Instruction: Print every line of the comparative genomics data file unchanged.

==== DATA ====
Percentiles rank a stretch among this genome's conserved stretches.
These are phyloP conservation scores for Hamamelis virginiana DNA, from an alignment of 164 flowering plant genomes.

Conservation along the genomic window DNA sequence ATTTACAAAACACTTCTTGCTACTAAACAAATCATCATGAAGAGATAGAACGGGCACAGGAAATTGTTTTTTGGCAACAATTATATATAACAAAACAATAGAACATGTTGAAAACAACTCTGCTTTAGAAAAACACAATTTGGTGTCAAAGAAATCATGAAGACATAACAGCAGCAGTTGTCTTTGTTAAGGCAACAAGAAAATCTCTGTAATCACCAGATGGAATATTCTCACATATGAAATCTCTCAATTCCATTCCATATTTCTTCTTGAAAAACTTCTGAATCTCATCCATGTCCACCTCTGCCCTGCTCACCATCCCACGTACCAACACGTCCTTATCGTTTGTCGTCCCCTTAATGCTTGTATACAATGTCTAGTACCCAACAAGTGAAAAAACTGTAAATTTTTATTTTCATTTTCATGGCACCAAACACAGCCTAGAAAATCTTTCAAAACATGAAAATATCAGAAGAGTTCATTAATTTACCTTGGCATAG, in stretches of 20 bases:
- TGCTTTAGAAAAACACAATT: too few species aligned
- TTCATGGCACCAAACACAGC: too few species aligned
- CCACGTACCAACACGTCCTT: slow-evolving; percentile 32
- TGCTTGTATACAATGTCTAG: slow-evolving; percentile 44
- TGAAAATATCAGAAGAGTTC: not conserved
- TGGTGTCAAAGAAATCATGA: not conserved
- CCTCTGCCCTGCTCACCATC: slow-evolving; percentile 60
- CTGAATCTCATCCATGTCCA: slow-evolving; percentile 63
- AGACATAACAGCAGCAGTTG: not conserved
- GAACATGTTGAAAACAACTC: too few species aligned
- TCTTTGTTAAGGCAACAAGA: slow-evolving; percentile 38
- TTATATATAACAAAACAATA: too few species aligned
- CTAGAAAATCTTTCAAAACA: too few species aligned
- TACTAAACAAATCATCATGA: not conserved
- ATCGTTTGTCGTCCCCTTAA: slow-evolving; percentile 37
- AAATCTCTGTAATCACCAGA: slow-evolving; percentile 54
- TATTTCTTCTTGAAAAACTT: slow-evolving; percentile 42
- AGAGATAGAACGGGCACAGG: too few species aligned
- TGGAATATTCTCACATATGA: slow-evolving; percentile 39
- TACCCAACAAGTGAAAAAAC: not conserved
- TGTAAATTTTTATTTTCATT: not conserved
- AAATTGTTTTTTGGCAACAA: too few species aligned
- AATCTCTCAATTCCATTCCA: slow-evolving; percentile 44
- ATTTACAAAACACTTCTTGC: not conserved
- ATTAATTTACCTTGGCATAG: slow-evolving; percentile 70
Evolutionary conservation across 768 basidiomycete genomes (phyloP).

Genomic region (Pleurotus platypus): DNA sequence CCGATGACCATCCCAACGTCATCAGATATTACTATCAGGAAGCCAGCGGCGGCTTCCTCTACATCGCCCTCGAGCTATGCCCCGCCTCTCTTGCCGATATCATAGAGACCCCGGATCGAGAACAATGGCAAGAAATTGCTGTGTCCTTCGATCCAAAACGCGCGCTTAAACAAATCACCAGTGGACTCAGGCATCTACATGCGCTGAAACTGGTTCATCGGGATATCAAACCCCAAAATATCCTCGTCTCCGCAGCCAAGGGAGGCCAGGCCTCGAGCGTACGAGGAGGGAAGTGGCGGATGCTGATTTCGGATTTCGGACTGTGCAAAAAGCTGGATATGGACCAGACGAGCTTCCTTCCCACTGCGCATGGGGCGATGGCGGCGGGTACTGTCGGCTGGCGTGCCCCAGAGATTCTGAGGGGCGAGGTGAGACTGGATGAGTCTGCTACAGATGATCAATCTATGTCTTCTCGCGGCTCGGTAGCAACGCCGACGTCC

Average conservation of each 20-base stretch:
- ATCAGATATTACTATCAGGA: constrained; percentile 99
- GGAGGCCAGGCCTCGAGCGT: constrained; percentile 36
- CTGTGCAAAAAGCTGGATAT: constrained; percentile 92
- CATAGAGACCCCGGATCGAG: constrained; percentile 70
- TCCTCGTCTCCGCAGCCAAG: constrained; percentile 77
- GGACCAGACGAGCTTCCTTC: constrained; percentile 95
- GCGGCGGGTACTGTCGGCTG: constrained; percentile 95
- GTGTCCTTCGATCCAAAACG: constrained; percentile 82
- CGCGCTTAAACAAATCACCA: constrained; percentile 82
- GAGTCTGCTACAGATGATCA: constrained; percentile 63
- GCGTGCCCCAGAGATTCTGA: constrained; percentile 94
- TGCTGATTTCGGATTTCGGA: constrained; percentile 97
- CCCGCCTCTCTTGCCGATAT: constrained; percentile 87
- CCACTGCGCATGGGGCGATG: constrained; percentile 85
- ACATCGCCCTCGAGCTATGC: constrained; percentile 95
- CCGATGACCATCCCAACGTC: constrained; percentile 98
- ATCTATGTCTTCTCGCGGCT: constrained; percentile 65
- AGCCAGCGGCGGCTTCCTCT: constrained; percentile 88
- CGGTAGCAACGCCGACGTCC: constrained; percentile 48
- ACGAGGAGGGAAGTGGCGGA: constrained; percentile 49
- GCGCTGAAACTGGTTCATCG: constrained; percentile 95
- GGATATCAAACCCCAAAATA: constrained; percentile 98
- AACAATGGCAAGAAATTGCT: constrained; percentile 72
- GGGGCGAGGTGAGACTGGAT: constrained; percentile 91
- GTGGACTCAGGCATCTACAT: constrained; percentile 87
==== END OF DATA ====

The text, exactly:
Percentiles rank a stretch among this genome's conserved stretches.
These are phyloP conservation scores for Hamamelis virginiana DNA, from an alignment of 164 flowering plant genomes.

Conservation along the genomic window DNA sequence ATTTACAAAACACTTCTTGCTACTAAACAAATCATCATGAAGAGATAGAACGGGCACAGGAAATTGTTTTTTGGCAACAATTATATATAACAAAACAATAGAACATGTTGAAAACAACTCTGCTTTAGAAAAACACAATTTGGTGTCAAAGAAATCATGAAGACATAACAGCAGCAGTTGTCTTTGTTAAGGCAACAAGAAAATCTCTGTAATCACCAGATGGAATATTCTCACATATGAAATCTCTCAATTCCATTCCATATTTCTTCTTGAAAAACTTCTGAATCTCATCCATGTCCACCTCTGCCCTGCTCACCATCCCACGTACCAACACGTCCTTATCGTTTGTCGTCCCCTTAATGCTTGTATACAATGTCTAGTACCCAACAAGTGAAAAAACTGTAAATTTTTATTTTCATTTTCATGGCACCAAACACAGCCTAGAAAATCTTTCAAAACATGAAAATATCAGAAGAGTTCATTAATTTACCTTGGCATAG, in stretches of 20 bases:
- TGCTTTAGAAAAACACAATT: too few species aligned
- TTCATGGCACCAAACACAGC: too few species aligned
- CCACGTACCAACACGTCCTT: slow-evolving; percentile 32
- TGCTTGTATACAATGTCTAG: slow-evolving; percentile 44
- TGAAAATATCAGAAGAGTTC: not conserved
- TGGTGTCAAAGAAATCATGA: not conserved
- CCTCTGCCCTGCTCACCATC: slow-evolving; percentile 60
- CTGAATCTCATCCATGTCCA: slow-evolving; percentile 63
- AGACATAACAGCAGCAGTTG: not conserved
- GAACATGTTGAAAACAACTC: too few species aligned
- TCTTTGTTAAGGCAACAAGA: slow-evolving; percentile 38
- TTATATATAACAAAACAATA: too few species aligned
- CTAGAAAATCTTTCAAAACA: too few species aligned
- TACTAAACAAATCATCATGA: not conserved
- ATCGTTTGTCGTCCCCTTAA: slow-evolving; percentile 37
- AAATCTCTGTAATCACCAGA: slow-evolving; percentile 54
- TATTTCTTCTTGAAAAACTT: slow-evolving; percentile 42
- AGAGATAGAACGGGCACAGG: too few species aligned
- TGGAATATTCTCACATATGA: slow-evolving; percentile 39
- TACCCAACAAGTGAAAAAAC: not conserved
- TGTAAATTTTTATTTTCATT: not conserved
- AAATTGTTTTTTGGCAACAA: too few species aligned
- AATCTCTCAATTCCATTCCA: slow-evolving; percentile 44
- ATTTACAAAACACTTCTTGC: not conserved
- ATTAATTTACCTTGGCATAG: slow-evolving; percentile 70
Evolutionary conservation across 768 basidiomycete genomes (phyloP).

Genomic region (Pleurotus platypus): DNA sequence CCGATGACCATCCCAACGTCATCAGATATTACTATCAGGAAGCCAGCGGCGGCTTCCTCTACATCGCCCTCGAGCTATGCCCCGCCTCTCTTGCCGATATCATAGAGACCCCGGATCGAGAACAATGGCAAGAAATTGCTGTGTCCTTCGATCCAAAACGCGCGCTTAAACAAATCACCAGTGGACTCAGGCATCTACATGCGCTGAAACTGGTTCATCGGGATATCAAACCCCAAAATATCCTCGTCTCCGCAGCCAAGGGAGGCCAGGCCTCGAGCGTACGAGGAGGGAAGTGGCGGATGCTGATTTCGGATTTCGGACTGTGCAAAAAGCTGGATATGGACCAGACGAGCTTCCTTCCCACTGCGCATGGGGCGATGGCGGCGGGTACTGTCGGCTGGCGTGCCCCAGAGATTCTGAGGGGCGAGGTGAGACTGGATGAGTCTGCTACAGATGATCAATCTATGTCTTCTCGCGGCTCGGTAGCAACGCCGACGTCC

Average conservation of each 20-base stretch:
- ATCAGATATTACTATCAGGA: constrained; percentile 99
- GGAGGCCAGGCCTCGAGCGT: constrained; percentile 36
- CTGTGCAAAAAGCTGGATAT: constrained; percentile 92
- CATAGAGACCCCGGATCGAG: constrained; percentile 70
- TCCTCGTCTCCGCAGCCAAG: constrained; percentile 77
- GGACCAGACGAGCTTCCTTC: constrained; percentile 95
- GCGGCGGGTACTGTCGGCTG: constrained; percentile 95
- GTGTCCTTCGATCCAAAACG: constrained; percentile 82
- CGCGCTTAAACAAATCACCA: constrained; percentile 82
- GAGTCTGCTACAGATGATCA: constrained; percentile 63
- GCGTGCCCCAGAGATTCTGA: constrained; percentile 94
- TGCTGATTTCGGATTTCGGA: constrained; percentile 97
- CCCGCCTCTCTTGCCGATAT: constrained; percentile 87
- CCACTGCGCATGGGGCGATG: constrained; percentile 85
- ACATCGCCCTCGAGCTATGC: constrained; percentile 95
- CCGATGACCATCCCAACGTC: constrained; percentile 98
- ATCTATGTCTTCTCGCGGCT: constrained; percentile 65
- AGCCAGCGGCGGCTTCCTCT: constrained; percentile 88
- CGGTAGCAACGCCGACGTCC: constrained; percentile 48
- ACGAGGAGGGAAGTGGCGGA: constrained; percentile 49
- GCGCTGAAACTGGTTCATCG: constrained; percentile 95
- GGATATCAAACCCCAAAATA: constrained; percentile 98
- AACAATGGCAAGAAATTGCT: constrained; percentile 72
- GGGGCGAGGTGAGACTGGAT: constrained; percentile 91
- GTGGACTCAGGCATCTACAT: constrained; percentile 87